By former Assemblymember Steven Sanders
Last week was a particularly interesting week in politics. Governor Andrew Cuomo in his unbridled pursuit to appeal to the left leaning activists in the Democratic Party who he fears will support Cynthia Nixon in next month’s primary for Governor, again attacked President Trump. For most Democrats this is low hanging fruit. But in doing so he committed a major political faux pas. Speaking off the cuff Andrew Cuomo declared that America has “never been all that great,” a clear reference to Trump’s slogan of “making America great again”. That was a big oops.
With apologies to: Native Americans who were pushed off their land to make way for new Americans; black people who were legally enslaved in this nation until 1865; women who were deprived of the right to vote until 1920; American citizens who were imprisoned during World War II for the “crime” being of Japanese descent; thousands of other Americans who were blacklisted during the Joe McCarthy “Red Scare” days… Americans overwhelmingly think that America was and is great.
And with all our blemishes, imperfections and failures, I agree. Our political system of representative government was historic. Our national mission statement to protect free speech and one’s right to worship in their own way was unheard of 250 years ago. Our Constitution is among the most copied documents, a template for emerging democracies. And the generosity of the American people and (historically at least) our government to aid the less fortunate and oppressed around the globe is unmatched in human history.
So Andrew Cuomo went off script and said something that was politically stupid and offensive to veterans and many others. It will surely come back to haunt him as he seeks support around the country for his much-desired 2020 bid for the White House. The reaction to his remark from many Democratic Party leaders around the state and elsewhere was swift and pointedly critical. Those detractors risk incurring the wrath of Mr. Cuomo who does not appreciate dissent.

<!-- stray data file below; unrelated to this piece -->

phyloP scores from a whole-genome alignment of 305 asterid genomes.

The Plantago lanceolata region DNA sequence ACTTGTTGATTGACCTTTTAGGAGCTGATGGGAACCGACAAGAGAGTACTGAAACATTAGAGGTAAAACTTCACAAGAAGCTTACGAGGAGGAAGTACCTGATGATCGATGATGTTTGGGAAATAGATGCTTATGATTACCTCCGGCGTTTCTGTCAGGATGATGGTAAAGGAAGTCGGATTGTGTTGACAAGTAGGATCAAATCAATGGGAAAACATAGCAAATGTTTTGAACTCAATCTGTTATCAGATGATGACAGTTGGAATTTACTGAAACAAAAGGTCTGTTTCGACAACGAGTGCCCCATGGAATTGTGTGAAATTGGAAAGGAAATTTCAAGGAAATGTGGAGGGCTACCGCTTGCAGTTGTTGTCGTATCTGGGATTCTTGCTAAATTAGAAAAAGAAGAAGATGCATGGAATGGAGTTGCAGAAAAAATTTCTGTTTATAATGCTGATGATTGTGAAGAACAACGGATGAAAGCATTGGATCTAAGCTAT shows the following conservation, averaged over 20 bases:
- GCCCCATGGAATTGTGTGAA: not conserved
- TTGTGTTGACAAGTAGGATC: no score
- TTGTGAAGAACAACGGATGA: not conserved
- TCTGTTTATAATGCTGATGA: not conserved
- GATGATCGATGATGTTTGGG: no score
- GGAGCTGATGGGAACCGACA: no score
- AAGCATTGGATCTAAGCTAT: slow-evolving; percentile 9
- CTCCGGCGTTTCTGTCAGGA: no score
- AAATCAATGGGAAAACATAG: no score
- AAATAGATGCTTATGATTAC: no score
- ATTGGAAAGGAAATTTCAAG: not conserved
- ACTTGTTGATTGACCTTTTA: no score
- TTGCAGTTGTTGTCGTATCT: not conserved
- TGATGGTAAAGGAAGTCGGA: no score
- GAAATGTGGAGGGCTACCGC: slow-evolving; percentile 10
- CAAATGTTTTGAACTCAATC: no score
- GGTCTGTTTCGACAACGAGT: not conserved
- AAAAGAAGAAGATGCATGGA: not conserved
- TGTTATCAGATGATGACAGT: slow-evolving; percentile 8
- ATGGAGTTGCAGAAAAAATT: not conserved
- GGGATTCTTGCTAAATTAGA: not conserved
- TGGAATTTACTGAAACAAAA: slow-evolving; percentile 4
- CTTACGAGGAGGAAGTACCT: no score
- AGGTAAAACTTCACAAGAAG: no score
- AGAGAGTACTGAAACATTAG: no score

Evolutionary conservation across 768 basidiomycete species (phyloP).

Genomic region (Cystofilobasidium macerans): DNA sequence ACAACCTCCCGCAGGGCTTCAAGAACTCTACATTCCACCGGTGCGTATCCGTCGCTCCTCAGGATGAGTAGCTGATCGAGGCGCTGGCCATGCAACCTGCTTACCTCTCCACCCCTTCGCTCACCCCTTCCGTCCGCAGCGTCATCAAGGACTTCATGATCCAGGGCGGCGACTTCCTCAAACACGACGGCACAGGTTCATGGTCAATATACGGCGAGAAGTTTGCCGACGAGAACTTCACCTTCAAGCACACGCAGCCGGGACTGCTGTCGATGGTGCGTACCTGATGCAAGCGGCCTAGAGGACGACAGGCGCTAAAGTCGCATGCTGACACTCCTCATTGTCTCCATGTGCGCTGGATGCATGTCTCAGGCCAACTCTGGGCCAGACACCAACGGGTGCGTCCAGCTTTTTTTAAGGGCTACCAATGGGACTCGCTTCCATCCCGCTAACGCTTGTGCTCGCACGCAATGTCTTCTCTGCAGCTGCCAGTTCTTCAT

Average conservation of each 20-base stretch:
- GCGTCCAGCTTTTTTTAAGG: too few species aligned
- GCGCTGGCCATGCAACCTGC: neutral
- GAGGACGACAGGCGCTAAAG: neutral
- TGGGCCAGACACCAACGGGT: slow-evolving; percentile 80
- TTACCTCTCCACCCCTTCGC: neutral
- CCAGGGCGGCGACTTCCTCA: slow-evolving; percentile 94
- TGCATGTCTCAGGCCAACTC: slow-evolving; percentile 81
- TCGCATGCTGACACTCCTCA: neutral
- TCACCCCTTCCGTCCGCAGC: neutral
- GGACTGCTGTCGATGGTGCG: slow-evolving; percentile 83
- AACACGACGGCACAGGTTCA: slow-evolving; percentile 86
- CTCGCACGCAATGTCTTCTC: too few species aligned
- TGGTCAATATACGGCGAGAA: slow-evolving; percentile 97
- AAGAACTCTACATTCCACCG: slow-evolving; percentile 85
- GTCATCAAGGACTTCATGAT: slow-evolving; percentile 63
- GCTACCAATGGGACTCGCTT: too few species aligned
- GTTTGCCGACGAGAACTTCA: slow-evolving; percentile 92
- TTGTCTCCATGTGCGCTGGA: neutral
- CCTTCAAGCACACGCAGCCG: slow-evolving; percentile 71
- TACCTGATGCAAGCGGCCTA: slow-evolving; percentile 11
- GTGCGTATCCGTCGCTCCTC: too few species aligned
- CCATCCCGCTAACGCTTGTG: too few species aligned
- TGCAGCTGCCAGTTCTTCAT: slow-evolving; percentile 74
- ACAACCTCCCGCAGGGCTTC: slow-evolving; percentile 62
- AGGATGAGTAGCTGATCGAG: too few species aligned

But what about the Republicans and the current occupant of the White House? Over his 19 months as President, Donald Trump has said some pretty vile and objectionable things with little or no pushback from his fellow Republicans.
Last week was no exception. He called a former White House aide and confidant, who is now criticizing him, “a crazed lowlife dog.” He called his own attorney general a coward for not ending the probe into Russian election meddling and possible collusion in 2016. And he called Special Prosecutor Robert Mueller a “national disgrace,” worse than Joseph McCarthy. He singled out for political retribution a group of highly respected former national security officials who have served Republican and Democratic Presidents but are now speaking out against his actions. Trump threatened to punish their free speech by withdrawing their security clearance.
He has already acted on that threat against former CIA Director John Brennan. Former FBI Director James Comey and others are next in his cross hairs. He again referred to the American press as the “opposition party” and the “enemy of the people.” He has called them horrible dishonest people and “scum.”
Such speak and acts of intimidation and revenge is not just unpresidential, it is unprecedented. And what was the reaction to these rants from members of his own party? Ho Hum. The common thread in all this is that any person or entity that exercises their first amendment prerogatives by challenging Donald Trump will be attacked, vilified and punished by this president. And his supporters seem to be willing to look the other way in every instance. Of course none of this is normal and all of it is profoundly dangerous. It is after all the stock and trade of dictators.
So the question is how far must this President go before his Republican colleagues in government are willing to push back on his divisive attacks and his aberrant authoritarian behavior? Evidently for most he has not yet gone far enough.